#6 Posted by MisfitsAttic (1 posts) -

BBAlpert:

Sorry if this seems creepy, I'm the developer of AVNT and I'm a bit of a geek for game design, so when I saw an intelligent post about AVNT it piqued my interest and I thought I'd weigh in.

When developing AVNT I knew there'd be a risk inherent in combining two somewhat desperate mechanics. The game is an action-puzzler and some people that like puzzle games don't like action in them, while some whom like action don't like puzzles in them. I think I understand more what you are saying when I think of you (perhaps incorrectly) as sitting on the puzzle side of the fence. You see, from my initial reading I was confused, because while the game ramps up mechanics early, I continue to add mechanics throughout the game until the final area, where I give the player a breather from new mechanics and instead hammer them with more combinations of existing mechanics (which I think is appropriate for a final area).

Then I thought about it. The last "puzzle" mechanic is introduced at the beginning of area 4. In mid area 4 and area 5 the new mechanics are both dexterity mechanics. I tended to introduce new dexterity mechanics later because I found players struggled with them if introduced to early. So when I look at the game from a puzzle perspective what you're saying makes a lot of sense.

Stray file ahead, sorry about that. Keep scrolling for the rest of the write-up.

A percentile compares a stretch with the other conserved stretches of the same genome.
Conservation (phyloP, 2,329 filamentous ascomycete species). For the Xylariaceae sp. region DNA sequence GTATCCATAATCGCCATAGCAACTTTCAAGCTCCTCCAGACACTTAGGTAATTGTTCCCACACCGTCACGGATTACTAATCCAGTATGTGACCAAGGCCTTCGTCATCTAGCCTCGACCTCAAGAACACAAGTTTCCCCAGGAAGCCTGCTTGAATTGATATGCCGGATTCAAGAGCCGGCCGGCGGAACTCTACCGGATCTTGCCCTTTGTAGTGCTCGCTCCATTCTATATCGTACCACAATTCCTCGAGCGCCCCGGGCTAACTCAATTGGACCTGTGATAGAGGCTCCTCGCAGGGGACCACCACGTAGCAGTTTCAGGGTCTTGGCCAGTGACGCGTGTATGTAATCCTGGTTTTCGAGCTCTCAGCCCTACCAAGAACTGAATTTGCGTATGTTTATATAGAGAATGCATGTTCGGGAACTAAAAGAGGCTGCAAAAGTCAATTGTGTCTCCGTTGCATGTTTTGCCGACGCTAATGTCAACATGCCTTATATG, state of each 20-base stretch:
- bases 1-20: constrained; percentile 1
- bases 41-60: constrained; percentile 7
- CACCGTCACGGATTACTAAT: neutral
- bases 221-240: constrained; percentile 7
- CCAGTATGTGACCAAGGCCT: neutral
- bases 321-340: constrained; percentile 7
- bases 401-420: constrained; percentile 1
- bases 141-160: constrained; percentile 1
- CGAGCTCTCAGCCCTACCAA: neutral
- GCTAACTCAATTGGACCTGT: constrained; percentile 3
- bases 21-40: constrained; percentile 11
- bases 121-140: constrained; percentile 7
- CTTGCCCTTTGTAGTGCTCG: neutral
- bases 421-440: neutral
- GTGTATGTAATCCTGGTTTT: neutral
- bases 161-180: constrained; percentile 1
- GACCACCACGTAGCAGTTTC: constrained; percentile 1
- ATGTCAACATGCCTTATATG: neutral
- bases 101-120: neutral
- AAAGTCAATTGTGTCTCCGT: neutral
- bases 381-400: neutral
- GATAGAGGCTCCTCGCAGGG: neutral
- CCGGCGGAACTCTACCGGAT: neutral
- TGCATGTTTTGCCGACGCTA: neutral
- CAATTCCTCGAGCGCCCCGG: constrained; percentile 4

I also tried to vary puzzles back and forth from between heavy puzzle and heavy dexterity, with some mixtures between. These extreme ends of the pendulum are exemplified by level 6.04 and 6.10, being pure puzzle or pure dexterity levels respectively. You see the last level as exemplifying the lack of new puzzle mechanics in the game where I see it as a pure/extreme dexterity level.

So for those that love the dexterity aspects of the game, the levels you skipped may be their favorites and the levels you enjoyed they may have skipped. At the end of the day I think I'll end up with a lot of players with comments like this because they may sit on either end of the action/puzzle spectrum, and those who adore the game will most likely sit somewhere in the middle. At least that's my guess today ;) Thanks for posting some interesting insights about the game, and I'm glad that overall you found it very enjoyable :)

- Tim Keenan

#7 Posted by BBAlpert (1265 posts) -

@MisfitsAttic: It doesn't seem creepy at all. And you were right about my sitting on the puzzle side of the fence. I hadn't thought of the dexterity sections as discrete new mechanics in the same sense as the different puzzle elements, but now that you mention it, the overall structure makes a lot more sense.

In all honesty, I'm mostly just relieved that you received what I was saying as a sort of constructive criticism, rather than dismissing it entirely or taking it personally. That's always a great quality to see in developers.